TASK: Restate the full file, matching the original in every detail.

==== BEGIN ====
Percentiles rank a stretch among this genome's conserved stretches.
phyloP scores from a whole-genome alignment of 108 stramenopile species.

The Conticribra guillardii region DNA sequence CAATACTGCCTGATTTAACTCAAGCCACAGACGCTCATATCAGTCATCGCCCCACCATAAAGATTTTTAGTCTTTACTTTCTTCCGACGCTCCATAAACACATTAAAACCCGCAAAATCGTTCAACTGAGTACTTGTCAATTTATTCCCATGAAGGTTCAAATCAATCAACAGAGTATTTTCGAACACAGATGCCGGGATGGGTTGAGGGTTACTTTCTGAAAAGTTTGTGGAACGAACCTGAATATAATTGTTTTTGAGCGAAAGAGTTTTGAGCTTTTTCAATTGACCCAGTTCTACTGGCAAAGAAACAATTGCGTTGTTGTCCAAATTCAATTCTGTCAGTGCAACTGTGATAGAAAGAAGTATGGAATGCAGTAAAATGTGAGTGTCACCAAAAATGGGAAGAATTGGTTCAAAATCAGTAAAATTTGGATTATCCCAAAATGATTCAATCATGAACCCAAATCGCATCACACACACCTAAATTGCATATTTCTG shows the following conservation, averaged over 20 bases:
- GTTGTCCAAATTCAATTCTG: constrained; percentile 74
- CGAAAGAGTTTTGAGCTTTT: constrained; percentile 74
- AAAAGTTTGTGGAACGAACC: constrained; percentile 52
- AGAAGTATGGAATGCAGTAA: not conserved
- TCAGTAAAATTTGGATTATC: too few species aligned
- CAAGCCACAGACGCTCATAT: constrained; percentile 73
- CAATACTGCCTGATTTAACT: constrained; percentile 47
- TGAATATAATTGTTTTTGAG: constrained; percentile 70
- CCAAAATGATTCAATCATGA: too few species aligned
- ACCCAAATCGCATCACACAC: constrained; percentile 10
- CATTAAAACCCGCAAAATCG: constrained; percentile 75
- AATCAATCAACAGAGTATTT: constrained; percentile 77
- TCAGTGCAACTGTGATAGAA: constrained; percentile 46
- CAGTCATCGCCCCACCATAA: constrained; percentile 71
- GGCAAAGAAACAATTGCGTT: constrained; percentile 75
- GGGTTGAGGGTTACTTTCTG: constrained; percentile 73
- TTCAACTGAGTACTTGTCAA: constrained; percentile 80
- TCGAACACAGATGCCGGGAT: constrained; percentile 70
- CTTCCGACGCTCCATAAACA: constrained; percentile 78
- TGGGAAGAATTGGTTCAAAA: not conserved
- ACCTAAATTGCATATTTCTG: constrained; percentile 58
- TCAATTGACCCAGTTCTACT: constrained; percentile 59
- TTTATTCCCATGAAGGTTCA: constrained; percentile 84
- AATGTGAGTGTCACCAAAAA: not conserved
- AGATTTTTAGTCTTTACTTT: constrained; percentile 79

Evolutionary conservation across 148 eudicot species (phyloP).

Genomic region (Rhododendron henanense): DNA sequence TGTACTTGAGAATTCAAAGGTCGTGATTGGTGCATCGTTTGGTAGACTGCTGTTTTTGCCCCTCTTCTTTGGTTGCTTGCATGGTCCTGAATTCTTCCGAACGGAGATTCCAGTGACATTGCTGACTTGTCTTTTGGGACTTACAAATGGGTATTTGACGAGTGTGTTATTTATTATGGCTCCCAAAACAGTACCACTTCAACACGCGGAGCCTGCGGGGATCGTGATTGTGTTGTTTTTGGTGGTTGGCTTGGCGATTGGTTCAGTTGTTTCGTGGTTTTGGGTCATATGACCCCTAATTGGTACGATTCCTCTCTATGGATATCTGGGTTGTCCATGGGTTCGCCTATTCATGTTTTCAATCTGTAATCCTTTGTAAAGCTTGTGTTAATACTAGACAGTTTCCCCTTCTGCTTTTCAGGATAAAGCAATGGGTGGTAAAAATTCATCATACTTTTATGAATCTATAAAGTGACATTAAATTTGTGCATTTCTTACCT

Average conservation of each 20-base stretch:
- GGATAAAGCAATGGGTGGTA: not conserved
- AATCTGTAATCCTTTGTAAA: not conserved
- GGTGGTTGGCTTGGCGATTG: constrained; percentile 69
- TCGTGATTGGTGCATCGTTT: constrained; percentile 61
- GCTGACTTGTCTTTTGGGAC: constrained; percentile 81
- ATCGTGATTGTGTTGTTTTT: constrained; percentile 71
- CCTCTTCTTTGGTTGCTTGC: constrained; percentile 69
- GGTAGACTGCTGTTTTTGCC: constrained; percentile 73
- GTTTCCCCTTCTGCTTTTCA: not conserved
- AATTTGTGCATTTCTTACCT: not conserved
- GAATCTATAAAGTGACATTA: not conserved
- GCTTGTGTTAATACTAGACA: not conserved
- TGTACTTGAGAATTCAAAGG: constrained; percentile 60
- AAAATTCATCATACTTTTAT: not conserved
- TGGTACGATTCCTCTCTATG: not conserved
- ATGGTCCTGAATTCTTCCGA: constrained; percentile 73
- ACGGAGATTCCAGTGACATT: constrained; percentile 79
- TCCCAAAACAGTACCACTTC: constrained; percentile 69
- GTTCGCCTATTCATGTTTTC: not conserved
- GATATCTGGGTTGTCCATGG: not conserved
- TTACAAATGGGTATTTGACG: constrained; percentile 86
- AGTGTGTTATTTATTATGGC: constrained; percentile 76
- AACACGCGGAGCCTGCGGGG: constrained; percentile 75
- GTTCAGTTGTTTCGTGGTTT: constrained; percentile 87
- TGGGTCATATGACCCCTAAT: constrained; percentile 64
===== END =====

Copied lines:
Percentiles rank a stretch among this genome's conserved stretches.
phyloP scores from a whole-genome alignment of 108 stramenopile species.

The Conticribra guillardii region DNA sequence CAATACTGCCTGATTTAACTCAAGCCACAGACGCTCATATCAGTCATCGCCCCACCATAAAGATTTTTAGTCTTTACTTTCTTCCGACGCTCCATAAACACATTAAAACCCGCAAAATCGTTCAACTGAGTACTTGTCAATTTATTCCCATGAAGGTTCAAATCAATCAACAGAGTATTTTCGAACACAGATGCCGGGATGGGTTGAGGGTTACTTTCTGAAAAGTTTGTGGAACGAACCTGAATATAATTGTTTTTGAGCGAAAGAGTTTTGAGCTTTTTCAATTGACCCAGTTCTACTGGCAAAGAAACAATTGCGTTGTTGTCCAAATTCAATTCTGTCAGTGCAACTGTGATAGAAAGAAGTATGGAATGCAGTAAAATGTGAGTGTCACCAAAAATGGGAAGAATTGGTTCAAAATCAGTAAAATTTGGATTATCCCAAAATGATTCAATCATGAACCCAAATCGCATCACACACACCTAAATTGCATATTTCTG shows the following conservation, averaged over 20 bases:
- GTTGTCCAAATTCAATTCTG: constrained; percentile 74
- CGAAAGAGTTTTGAGCTTTT: constrained; percentile 74
- AAAAGTTTGTGGAACGAACC: constrained; percentile 52
- AGAAGTATGGAATGCAGTAA: not conserved
- TCAGTAAAATTTGGATTATC: too few species aligned
- CAAGCCACAGACGCTCATAT: constrained; percentile 73
- CAATACTGCCTGATTTAACT: constrained; percentile 47
- TGAATATAATTGTTTTTGAG: constrained; percentile 70
- CCAAAATGATTCAATCATGA: too few species aligned
- ACCCAAATCGCATCACACAC: constrained; percentile 10
- CATTAAAACCCGCAAAATCG: constrained; percentile 75
- AATCAATCAACAGAGTATTT: constrained; percentile 77
- TCAGTGCAACTGTGATAGAA: constrained; percentile 46
- CAGTCATCGCCCCACCATAA: constrained; percentile 71
- GGCAAAGAAACAATTGCGTT: constrained; percentile 75
- GGGTTGAGGGTTACTTTCTG: constrained; percentile 73
- TTCAACTGAGTACTTGTCAA: constrained; percentile 80
- TCGAACACAGATGCCGGGAT: constrained; percentile 70
- CTTCCGACGCTCCATAAACA: constrained; percentile 78
- TGGGAAGAATTGGTTCAAAA: not conserved
- ACCTAAATTGCATATTTCTG: constrained; percentile 58
- TCAATTGACCCAGTTCTACT: constrained; percentile 59
- TTTATTCCCATGAAGGTTCA: constrained; percentile 84
- AATGTGAGTGTCACCAAAAA: not conserved
- AGATTTTTAGTCTTTACTTT: constrained; percentile 79

Evolutionary conservation across 148 eudicot species (phyloP).

Genomic region (Rhododendron henanense): DNA sequence TGTACTTGAGAATTCAAAGGTCGTGATTGGTGCATCGTTTGGTAGACTGCTGTTTTTGCCCCTCTTCTTTGGTTGCTTGCATGGTCCTGAATTCTTCCGAACGGAGATTCCAGTGACATTGCTGACTTGTCTTTTGGGACTTACAAATGGGTATTTGACGAGTGTGTTATTTATTATGGCTCCCAAAACAGTACCACTTCAACACGCGGAGCCTGCGGGGATCGTGATTGTGTTGTTTTTGGTGGTTGGCTTGGCGATTGGTTCAGTTGTTTCGTGGTTTTGGGTCATATGACCCCTAATTGGTACGATTCCTCTCTATGGATATCTGGGTTGTCCATGGGTTCGCCTATTCATGTTTTCAATCTGTAATCCTTTGTAAAGCTTGTGTTAATACTAGACAGTTTCCCCTTCTGCTTTTCAGGATAAAGCAATGGGTGGTAAAAATTCATCATACTTTTATGAATCTATAAAGTGACATTAAATTTGTGCATTTCTTACCT

Average conservation of each 20-base stretch:
- GGATAAAGCAATGGGTGGTA: not conserved
- AATCTGTAATCCTTTGTAAA: not conserved
- GGTGGTTGGCTTGGCGATTG: constrained; percentile 69
- TCGTGATTGGTGCATCGTTT: constrained; percentile 61
- GCTGACTTGTCTTTTGGGAC: constrained; percentile 81
- ATCGTGATTGTGTTGTTTTT: constrained; percentile 71
- CCTCTTCTTTGGTTGCTTGC: constrained; percentile 69
- GGTAGACTGCTGTTTTTGCC: constrained; percentile 73
- GTTTCCCCTTCTGCTTTTCA: not conserved
- AATTTGTGCATTTCTTACCT: not conserved
- GAATCTATAAAGTGACATTA: not conserved
- GCTTGTGTTAATACTAGACA: not conserved
- TGTACTTGAGAATTCAAAGG: constrained; percentile 60
- AAAATTCATCATACTTTTAT: not conserved
- TGGTACGATTCCTCTCTATG: not conserved
- ATGGTCCTGAATTCTTCCGA: constrained; percentile 73
- ACGGAGATTCCAGTGACATT: constrained; percentile 79
- TCCCAAAACAGTACCACTTC: constrained; percentile 69
- GTTCGCCTATTCATGTTTTC: not conserved
- GATATCTGGGTTGTCCATGG: not conserved
- TTACAAATGGGTATTTGACG: constrained; percentile 86
- AGTGTGTTATTTATTATGGC: constrained; percentile 76
- AACACGCGGAGCCTGCGGGG: constrained; percentile 75
- GTTCAGTTGTTTCGTGGTTT: constrained; percentile 87
- TGGGTCATATGACCCCTAAT: constrained; percentile 64